Nikole, who has been in the business for almost 30 years, was approached by a wallpaper business who had seen her work and admired her Chinese-style artwork.

The owner of asked her if she’d like to join forces and this week the partnership launched bespoke wallpaper based on Nikole’s paintings.

Zealand-born Nikole, who was one of the stars of the reality TV show London Ink, said: “I love the looseness and spontaneity of Chinese art.

“I studied it for six years with an amazing teacher, and she told me to just be in the moment, not to think too much and to just go with it. She inspired me to paint what I love and be influenced by the seasonal changes going on around me; both of which are captured in this collection for”

Kat Truong, owner of said: “I am thrilled to unveil the Nikole Lowe collection for

“Pushing the artistic boundaries with has been a priority and introducing a collection of authentic, hand-painted artwork with minimal digital input is a dream come true.

“Nikole’s paintings are stunning and to be able to reproduce them as wall murals where every detail of the brushstroke is visible is amazing.”

Fancy sprucing up your walls for Christmas? You can check out the collection here.

To sleep, perchance to dream… and help a child in need

We all feel miserable and cranky after a bad night’s sleep.

It can affect our physical and mental health from our moods to our fitness levels to even how we eat.

But many of us, despite our bouts of insomnia, are fortunate enough to have a comfortable bed to sleep in and a warm meal inside us before we try and settle into the Land of Nod.

Sadly, millions of children across the United States don’t have those two simple necessities, especially those in families on the breadline.

Poverty is the highest risk factor to getting a good night’s sleep with one in five children experiencing sleeplessness every night.

Research has shown that 87 per cent of children that don’t have quality sleep are more likely to drop out of school, 69 per cent will struggle with depression and will be four times as likely to take their own lives.

An issue that has been highlighted in a campaign launched by mattress company Leesa, which wants to donate a mattress for every child in need.

Leesa is the one of the leading mattress companies in America and this week it started the Bedless Night challenge which is asking people to give up their bed for one night.

For everyone that does and shares their experience on Instagram, Leesa will donate a bed to a child in an attempt to make their lives a little bit better.

So far, Leesa has donated just over 38,000 mattresses but there are still many, many more children in need.

So how can you get involved?

Easy. Give up your bed for one night, dig out a sleeping bag and camp down in the garden, on a sofa or even on the floor of whatever room you choose. You could also possibly get a bit more creative and sleep in the back seat of your car or pull up a blanket next to the dog and have a snuggle.

Then all you have to do is take a photo of you in your temporary night time surroundings, upload it to Instagram and Leesa will do the rest! And the more people that get involved, the more mattresses will be donated so why not tag some friends and get them to join in?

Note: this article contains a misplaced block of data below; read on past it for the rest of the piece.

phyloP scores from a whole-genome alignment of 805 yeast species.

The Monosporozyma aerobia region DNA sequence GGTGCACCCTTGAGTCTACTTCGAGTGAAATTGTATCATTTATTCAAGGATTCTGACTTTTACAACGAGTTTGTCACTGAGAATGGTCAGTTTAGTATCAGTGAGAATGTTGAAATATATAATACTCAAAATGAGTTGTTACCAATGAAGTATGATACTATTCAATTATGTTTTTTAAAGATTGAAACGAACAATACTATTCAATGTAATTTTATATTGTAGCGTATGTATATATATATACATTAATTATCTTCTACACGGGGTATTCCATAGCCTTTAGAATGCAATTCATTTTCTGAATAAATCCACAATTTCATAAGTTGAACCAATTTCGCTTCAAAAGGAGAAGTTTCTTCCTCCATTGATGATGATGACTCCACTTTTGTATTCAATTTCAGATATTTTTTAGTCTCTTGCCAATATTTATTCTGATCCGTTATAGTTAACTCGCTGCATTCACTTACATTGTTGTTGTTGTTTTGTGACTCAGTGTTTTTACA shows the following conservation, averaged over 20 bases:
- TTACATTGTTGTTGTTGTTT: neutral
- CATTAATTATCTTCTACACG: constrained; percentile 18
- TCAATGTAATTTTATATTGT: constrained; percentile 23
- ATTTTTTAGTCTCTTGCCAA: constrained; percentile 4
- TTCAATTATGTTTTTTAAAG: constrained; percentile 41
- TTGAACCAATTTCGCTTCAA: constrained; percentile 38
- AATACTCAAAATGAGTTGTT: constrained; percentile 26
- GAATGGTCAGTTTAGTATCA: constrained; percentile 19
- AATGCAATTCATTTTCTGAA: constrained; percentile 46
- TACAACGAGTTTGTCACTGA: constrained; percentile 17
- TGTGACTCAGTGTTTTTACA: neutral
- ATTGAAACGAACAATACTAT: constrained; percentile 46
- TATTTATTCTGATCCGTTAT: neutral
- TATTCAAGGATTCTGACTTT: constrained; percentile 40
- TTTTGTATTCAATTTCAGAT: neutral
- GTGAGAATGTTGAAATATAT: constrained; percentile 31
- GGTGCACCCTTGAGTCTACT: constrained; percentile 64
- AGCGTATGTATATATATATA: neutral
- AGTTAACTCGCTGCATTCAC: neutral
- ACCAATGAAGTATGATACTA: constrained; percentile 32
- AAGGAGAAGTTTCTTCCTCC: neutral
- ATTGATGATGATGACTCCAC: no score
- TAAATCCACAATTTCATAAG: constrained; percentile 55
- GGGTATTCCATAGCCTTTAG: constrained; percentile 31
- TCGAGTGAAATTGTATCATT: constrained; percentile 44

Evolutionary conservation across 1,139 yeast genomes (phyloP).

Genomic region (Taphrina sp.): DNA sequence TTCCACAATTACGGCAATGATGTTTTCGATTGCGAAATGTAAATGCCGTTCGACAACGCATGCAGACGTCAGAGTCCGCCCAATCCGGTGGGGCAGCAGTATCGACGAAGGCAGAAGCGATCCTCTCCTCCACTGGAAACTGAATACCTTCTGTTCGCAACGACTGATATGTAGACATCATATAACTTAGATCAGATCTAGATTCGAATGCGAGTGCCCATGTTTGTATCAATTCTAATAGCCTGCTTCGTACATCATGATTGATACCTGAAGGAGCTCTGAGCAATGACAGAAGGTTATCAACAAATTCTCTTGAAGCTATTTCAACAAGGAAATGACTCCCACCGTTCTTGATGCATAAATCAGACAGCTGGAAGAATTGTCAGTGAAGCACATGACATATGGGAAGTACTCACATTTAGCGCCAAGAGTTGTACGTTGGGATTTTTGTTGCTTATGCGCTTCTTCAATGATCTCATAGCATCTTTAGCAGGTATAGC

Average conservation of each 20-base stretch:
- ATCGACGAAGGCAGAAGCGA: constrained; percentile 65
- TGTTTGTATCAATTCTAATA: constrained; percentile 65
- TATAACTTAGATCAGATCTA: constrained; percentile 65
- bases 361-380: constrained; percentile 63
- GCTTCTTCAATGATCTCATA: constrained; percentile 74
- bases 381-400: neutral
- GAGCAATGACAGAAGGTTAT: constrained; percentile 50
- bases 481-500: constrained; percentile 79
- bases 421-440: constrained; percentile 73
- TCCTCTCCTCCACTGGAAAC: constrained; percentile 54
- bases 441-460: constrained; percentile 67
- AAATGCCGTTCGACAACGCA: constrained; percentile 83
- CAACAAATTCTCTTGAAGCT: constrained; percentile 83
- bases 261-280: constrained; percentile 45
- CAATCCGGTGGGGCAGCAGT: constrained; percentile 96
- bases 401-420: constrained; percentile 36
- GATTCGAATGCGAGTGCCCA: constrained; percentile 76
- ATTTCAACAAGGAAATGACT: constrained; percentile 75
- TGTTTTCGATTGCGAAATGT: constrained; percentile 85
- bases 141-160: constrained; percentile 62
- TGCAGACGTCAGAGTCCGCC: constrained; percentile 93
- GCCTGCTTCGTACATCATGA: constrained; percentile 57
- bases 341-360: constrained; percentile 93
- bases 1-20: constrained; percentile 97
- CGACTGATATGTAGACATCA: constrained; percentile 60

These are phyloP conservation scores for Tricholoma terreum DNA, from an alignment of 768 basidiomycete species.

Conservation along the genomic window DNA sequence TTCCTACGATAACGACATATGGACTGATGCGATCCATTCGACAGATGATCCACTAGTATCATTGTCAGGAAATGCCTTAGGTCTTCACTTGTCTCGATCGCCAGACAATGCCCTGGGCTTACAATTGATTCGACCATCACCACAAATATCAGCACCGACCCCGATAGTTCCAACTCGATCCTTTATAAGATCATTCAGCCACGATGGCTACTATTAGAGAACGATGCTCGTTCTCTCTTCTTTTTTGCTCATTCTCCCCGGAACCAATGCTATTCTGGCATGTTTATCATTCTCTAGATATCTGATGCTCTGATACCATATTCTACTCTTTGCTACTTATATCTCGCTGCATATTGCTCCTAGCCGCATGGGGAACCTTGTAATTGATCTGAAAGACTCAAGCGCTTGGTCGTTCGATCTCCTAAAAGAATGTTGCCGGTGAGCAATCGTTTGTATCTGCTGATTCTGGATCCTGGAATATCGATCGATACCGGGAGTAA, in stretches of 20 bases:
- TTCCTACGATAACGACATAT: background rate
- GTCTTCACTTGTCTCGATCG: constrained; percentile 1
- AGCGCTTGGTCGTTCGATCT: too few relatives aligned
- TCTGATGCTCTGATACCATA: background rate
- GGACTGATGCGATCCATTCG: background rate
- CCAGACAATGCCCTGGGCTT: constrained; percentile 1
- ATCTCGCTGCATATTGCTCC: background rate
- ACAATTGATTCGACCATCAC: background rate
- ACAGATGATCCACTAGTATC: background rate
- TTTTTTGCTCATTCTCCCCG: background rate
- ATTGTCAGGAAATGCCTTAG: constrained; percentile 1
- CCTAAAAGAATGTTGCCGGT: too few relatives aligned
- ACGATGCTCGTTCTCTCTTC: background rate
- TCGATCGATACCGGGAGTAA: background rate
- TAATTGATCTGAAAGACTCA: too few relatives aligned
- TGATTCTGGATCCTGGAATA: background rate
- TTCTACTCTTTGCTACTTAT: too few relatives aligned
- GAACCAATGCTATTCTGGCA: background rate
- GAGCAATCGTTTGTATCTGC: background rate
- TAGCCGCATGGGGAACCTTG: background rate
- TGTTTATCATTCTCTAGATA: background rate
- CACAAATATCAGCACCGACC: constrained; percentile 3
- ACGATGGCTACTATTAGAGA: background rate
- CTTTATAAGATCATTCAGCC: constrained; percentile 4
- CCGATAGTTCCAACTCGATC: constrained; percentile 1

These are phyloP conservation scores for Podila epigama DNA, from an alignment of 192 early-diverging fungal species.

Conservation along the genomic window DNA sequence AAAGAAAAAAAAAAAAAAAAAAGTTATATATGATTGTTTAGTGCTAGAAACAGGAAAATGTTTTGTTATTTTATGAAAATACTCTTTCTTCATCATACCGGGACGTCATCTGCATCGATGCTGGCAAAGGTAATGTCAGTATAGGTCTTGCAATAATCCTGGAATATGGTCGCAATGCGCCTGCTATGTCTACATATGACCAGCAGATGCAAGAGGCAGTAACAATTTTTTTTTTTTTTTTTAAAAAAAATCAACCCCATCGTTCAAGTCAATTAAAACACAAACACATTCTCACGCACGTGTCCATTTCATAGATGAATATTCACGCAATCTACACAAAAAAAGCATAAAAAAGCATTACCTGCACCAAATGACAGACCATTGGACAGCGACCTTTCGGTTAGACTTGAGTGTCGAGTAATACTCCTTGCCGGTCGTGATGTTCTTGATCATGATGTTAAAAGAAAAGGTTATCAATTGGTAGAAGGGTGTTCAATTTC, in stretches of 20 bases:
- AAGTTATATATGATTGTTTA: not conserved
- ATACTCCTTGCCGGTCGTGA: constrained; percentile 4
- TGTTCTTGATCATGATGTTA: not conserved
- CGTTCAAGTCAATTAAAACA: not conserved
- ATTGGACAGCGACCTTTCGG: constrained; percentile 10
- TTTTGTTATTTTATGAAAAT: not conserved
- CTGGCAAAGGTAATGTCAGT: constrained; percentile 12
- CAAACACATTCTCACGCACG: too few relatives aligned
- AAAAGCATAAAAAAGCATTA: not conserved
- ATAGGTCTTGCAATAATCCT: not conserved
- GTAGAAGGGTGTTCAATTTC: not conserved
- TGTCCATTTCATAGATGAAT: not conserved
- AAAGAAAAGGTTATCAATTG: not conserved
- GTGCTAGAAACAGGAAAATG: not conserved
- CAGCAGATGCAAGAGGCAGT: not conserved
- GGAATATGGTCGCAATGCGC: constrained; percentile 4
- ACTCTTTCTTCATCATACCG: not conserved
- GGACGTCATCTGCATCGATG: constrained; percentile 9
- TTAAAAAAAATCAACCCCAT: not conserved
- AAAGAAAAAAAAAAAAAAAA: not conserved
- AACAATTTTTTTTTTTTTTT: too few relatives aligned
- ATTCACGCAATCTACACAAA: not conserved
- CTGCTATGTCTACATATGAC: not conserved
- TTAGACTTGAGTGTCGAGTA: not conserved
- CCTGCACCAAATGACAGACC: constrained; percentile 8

This year has been a challenge for many of us but it has particularly been tough on those in need. So while it might not seem like much, a new mattress could be just the thing to help a child have a restful Christmas.

‘Tis the season to shop local!

With many of us still under lockdown for the time being, it’s easy to turn to the major supermarkets for all our culinary Christmas needs this year.

But instead of a trip to a superstore, spare a thought for all those local businesses who have suffered during this year’s pandemic and could really do with our help right now.

The capital is teeming with lots of lovely little food and drink shops which can provide lots of homemade and unique food for your table or even bespoke treats as gifts for the family.

And thanks to the folk over at Time Out London – as well as a few recommendations from us – here is a selection of some of the best.

As we all know, food has a big part to play over the festive period and the main centrepiece is usually a fat, golden, juicy turkey.

But instead of ordering from your local Tesco, get down to your nearest butcher instead. Morley’s in Crouch End, north London offers a range of birds that can be ordered in store or online. There’s also Parson’s Nose that has three stores in south west London who can provide a whole turkey or just a crown, as well as all the essential trimmings. Mmmm, pigs in blankets….

All local greengrocers will be grateful for your custom and many have stayed open during lockdown running as an essential business and will continue to do so. Let’s face it – there’s nothing better than a bulging brown paper bag of Brussels sprouts carefully handpicked instead of a pre-packed plastic one, right?

As it has throughout most of lockdown, wine will also be flowing throughout the festive period and again, so think of your local merchants or independent off-licences when stocking up.

Stonewines in Whetstone, north London is constantly changing its stock, so visit them in person or give them a call, or check out Bottle Apostle in east London, who can even put together a Christmas case for you.

As for gifts for the foodies in your family, the award-winning Brik Chocolate, based in Hackney, east London, will certainly win over the chocolate lover in your life.

Brik’s handmade all-natural chocolate is inspired by architectural surfaces, such as terrazzo, concrete and marble, making them a feast for the eyes as well as the tastebuds.

Or for those who don’t have a sweet tooth but are also looking to make a lifestyle change, there’s a build-your-own vegan burger kit from Rudy’s Vegan Diner. But you’d better hurry as it’s selling fast! The diner is based in Camden but it’s also recently opened a ‘butchers’ in Islington, so once lockdown is lifted on December 2nd, make sure you join the queue for all your vegan Christmas food.